Through the centuries St. Nicholas has continued to be venerated by Catholics and Orthodox and honored by Protestants. By his example of generosity to those in need, especially children, St. Nicholas continues to be a model for the compassionate life.
Widely celebrated in Europe, St. Nicholas’ feast day, December 6th, kept alive the stories of his goodness and generosity. In Germany and Poland, boys dressed as bishops begged alms for the poor—and sometimes for themselves! In the Netherlands and Belgium, St. Nicholas arrived on a steamship from Spain to ride a white horse on his gift-giving rounds. December 6th is still the main day for gift giving and merrymaking in much of Europe. For example, in the Netherlands St. Nicholas is celebrated on the 5th, the eve of the day, by sharing candies (thrown in the door), chocolate initial letters, small gifts, and riddles. Dutch children leave carrots and hay in their shoes for the saint’s horse, hoping St. Nicholas will exchange them for small gifts. Simple gift-giving in early Advent helps preserve a Christmas Day focus on the Christ Child.
Despite various variations of these customs handed down over the centuries, Dutch settlers brought the legend of Saint Nicholas, known to them as Sinter Klaas, to America towards the end of the 18th century. As their tradition goes, Sinter Klaas rode a white horse and left gifts in wooden shoes. This story merged with the British character Father Christmas, who dates back at least as far as the 17th century. Sinter Klaas was eventually Americanized to “Santa Claus.”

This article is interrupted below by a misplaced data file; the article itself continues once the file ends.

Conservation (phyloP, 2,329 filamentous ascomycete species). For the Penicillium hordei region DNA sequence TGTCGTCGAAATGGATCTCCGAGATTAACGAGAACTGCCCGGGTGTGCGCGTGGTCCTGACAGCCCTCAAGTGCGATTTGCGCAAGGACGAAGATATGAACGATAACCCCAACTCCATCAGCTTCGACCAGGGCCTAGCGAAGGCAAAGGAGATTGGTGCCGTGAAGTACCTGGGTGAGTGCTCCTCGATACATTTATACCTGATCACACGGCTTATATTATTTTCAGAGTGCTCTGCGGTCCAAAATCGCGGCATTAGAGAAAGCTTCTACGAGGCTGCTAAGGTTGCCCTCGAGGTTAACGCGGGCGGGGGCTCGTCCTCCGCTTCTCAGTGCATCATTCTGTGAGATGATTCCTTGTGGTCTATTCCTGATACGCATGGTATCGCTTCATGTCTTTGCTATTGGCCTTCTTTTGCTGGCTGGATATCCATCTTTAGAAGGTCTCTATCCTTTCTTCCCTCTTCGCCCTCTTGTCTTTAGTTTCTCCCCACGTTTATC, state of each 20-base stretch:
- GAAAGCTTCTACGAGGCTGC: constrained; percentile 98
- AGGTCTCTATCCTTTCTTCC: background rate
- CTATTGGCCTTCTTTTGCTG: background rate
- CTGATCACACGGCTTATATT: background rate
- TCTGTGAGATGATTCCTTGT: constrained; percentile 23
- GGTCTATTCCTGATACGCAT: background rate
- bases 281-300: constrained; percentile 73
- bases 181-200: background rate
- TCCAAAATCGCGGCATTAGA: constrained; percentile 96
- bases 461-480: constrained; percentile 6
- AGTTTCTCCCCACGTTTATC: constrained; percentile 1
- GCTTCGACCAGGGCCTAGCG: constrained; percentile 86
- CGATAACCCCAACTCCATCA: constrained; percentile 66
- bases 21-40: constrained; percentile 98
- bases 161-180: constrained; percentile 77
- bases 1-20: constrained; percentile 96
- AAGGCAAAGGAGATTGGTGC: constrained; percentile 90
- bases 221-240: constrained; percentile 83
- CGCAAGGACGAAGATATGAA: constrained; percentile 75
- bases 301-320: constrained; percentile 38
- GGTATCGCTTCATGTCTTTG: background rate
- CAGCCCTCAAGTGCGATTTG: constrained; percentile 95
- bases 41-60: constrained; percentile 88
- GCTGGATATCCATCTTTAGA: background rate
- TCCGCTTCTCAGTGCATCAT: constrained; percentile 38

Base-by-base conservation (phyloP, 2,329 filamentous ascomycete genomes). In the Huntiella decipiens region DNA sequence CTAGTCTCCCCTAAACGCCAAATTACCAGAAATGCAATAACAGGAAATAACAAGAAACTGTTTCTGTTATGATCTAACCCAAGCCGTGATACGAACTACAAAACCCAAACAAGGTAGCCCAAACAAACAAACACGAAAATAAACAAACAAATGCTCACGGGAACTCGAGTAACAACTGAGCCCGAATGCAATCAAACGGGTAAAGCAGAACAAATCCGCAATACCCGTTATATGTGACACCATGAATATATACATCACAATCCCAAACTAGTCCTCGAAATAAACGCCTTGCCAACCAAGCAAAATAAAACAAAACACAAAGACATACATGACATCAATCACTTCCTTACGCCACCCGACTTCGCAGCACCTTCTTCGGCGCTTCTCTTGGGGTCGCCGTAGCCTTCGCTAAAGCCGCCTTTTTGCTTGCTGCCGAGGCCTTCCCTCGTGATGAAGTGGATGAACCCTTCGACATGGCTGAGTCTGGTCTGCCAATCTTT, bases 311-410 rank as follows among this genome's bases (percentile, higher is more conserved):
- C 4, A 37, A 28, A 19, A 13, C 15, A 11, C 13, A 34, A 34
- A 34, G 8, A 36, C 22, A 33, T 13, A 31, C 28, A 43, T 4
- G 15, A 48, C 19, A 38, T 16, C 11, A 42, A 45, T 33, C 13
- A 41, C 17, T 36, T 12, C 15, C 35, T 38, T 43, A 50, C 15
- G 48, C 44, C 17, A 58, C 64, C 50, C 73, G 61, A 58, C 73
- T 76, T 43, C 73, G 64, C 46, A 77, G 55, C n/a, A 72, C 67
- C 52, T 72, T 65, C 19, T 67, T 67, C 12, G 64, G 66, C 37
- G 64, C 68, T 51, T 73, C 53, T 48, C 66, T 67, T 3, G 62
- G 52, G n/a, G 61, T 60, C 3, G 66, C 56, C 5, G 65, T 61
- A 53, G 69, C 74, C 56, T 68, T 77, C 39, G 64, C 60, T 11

The rituals and fantasy surrounding Santa Claus became fixed in the modern American imagination with the publication of the poem “A Visit from St. Nicholas” by Clement Moore in 1823. Better known as “The Night Before Christmas,” the poem established Santa’s physical appearance (plump and jolly), his mode of transportation (a sleigh pulled by eight reindeer), and his method of toy delivery (down the chimney) for generations to come.
Now before you go, here’s a delightful Polish Christmas carol for you. Click here.
And here are today’s Mass readings, if you’d like to reflect on them. Click here.
Wednesday of the First Week of Advent
If you’re new to this Advent blog, I recommend reading Welcome to Advent.Click here to get an overview of the Advent season.
Today, let’s reflect on the mystery of the Incarnation ~ the Christmas portion of our faith. (Again if you don’t accept this as an article of faith, then just consider it as a beautiful story; it still has power and it still can have tremendous meaning for you.)